Curtiss Jenny Restoration

Welcome! We hope you enjoy following the restoration process of a 1918 Curtiss JN4D Jenny. Once completed, the aeroplane will be flown and displayed at the Candler Field Museum in Williamson GA (30 miles south of Atlanta). You can contact me below by clicking on "VIEW MY PROFILE"

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Location: Peachtree City, Georgia, United States

Tuesday, January 08, 2013

update

Well, we got the water pump to radiator line installed.


And ran the water temp line and ignition wires on the left side of the fuselage.


Here you can see the oil temp bulb in the side of the engine case.


After some good advise, I decided to change the oil pressure line.  Now a flexible hose runs from the firewall all the way to a barb fitting on the pickup.  No copper lines from the firewall forward anymore.


On to other things......

Dorian Walker just sent me a link to this site:

http://www.joebaugher.com/usaf_serials/1908-1920.html

This is a cool website which lists every serial number of every airplane in the USAF inventory between 1908 and 1920. 

Dorian also sent me a website listing all the Jenny accidents prior to 1920.  Interesting reading!

http://aviation-safety.net/wikibase/dblist.php?AcType=jn4&page=1

In my last post, you might remember my friend John Saunders sending pictures about his SE5 / Hisso project in New Zealand.  John was looking for a source of new Hisso bearings. I didn't know where to get them, but thankfully Jenny owner Frank Shelling had been down this road before and was willing to help.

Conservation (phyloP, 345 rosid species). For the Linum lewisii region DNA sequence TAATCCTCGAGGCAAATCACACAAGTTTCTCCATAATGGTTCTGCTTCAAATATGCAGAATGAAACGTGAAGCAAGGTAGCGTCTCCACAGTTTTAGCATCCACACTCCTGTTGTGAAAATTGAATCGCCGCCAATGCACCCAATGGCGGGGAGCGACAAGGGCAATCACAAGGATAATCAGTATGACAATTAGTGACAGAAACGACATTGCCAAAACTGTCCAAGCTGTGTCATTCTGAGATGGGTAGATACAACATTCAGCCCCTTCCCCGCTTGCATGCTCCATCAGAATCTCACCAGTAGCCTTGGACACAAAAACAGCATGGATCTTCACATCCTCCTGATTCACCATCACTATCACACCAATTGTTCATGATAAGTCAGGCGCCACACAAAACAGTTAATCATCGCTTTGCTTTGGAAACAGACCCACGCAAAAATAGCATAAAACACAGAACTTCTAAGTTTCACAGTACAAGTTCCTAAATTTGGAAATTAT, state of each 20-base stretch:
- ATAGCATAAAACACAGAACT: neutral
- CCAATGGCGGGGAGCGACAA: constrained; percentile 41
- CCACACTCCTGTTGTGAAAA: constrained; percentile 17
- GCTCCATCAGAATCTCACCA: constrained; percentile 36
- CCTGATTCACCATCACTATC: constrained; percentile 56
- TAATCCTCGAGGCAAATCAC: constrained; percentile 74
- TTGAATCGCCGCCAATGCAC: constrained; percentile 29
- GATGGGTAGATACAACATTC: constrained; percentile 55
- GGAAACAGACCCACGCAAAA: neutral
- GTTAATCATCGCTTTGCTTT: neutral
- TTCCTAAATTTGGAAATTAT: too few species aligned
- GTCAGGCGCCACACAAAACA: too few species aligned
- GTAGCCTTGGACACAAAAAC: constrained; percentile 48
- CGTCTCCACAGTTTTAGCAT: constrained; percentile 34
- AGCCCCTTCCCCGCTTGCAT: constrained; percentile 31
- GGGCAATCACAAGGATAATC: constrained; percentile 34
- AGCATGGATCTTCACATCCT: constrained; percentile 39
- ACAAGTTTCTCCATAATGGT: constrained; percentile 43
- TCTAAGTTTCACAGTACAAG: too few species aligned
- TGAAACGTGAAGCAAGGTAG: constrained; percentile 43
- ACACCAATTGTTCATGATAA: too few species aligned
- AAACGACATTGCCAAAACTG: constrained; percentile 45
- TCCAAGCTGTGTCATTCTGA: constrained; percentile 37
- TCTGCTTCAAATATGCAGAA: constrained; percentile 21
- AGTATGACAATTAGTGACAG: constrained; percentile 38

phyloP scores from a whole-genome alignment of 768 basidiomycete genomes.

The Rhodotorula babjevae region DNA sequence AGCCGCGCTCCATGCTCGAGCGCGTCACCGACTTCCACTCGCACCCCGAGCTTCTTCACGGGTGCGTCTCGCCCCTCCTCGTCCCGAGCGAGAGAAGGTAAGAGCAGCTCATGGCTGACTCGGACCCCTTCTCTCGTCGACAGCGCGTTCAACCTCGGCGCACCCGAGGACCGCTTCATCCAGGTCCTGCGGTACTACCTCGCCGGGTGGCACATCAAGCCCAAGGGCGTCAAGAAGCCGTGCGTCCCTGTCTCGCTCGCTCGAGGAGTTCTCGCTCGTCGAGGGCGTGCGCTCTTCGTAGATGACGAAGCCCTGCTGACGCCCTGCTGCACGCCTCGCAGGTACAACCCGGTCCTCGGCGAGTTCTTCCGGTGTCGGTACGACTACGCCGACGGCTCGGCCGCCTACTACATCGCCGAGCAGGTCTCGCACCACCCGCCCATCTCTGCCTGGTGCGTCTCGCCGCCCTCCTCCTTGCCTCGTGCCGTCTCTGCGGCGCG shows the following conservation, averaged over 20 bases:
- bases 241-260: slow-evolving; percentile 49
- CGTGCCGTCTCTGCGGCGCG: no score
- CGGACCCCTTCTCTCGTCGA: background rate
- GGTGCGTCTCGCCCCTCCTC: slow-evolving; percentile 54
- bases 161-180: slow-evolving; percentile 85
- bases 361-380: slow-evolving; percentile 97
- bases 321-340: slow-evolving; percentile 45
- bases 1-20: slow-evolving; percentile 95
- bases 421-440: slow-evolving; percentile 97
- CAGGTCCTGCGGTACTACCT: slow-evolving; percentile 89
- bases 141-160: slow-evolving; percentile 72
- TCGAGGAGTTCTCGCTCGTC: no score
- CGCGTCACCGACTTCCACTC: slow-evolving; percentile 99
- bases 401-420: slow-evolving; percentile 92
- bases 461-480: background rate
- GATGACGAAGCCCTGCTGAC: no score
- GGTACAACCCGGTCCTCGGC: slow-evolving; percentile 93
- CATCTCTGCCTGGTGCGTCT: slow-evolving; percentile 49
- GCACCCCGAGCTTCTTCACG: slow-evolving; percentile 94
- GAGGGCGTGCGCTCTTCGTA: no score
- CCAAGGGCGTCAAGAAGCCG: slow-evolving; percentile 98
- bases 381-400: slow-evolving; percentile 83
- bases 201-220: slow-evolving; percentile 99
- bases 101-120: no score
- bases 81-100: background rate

Frank wrote:

To answer your question about the thrust bearing: The bearing was not plated. I get mine rebuilt at the following business:


Bearing Manufacturing Company
1033 N. Kulmar Ave.
Chicago, Ilinois 60651
Attention: QC Department
(773) 278-6201
They regrind the races and fit in oversize balls in a new brass carrier  A very nice job.




I also got an e-mail from my friend Steve Beaver who owns a beautiful LOM powered Bucker Jungmann in Ohio.  Steve came across a bunch of "daredevil" photos that you might enjoy.  His favorite (and mine) was this picture of two cowboys playing cards on the Jenny center section. 

 


Notice the really long Hisso exhaust stack. That was probably made so the wing walker wouldn't get a face full of hot exhaust when he climbed out of the cockpit.

http://www.environmentalgraffiti.com/news-crazy-people-1920s-airplane-stunts?image=0

That must have been a crazy time back then.  No rules.  Fly however, wherever and whoever you want.  Of course, the mortality rate reflected this.




Lastly, you model makers amaze me.  Check out Steve Kessenger's Jenny model.


Steve says:   My Jenny model is at a slight standstill while I try to figure out a cowling issue, and I've also been busy building my Progressive Aerodyne SeaRey.


Gota love all this Jenny stuff. I'll post more of Dave Trojan's stuff in the next post.  This one is long enough.

Cheers

Brian

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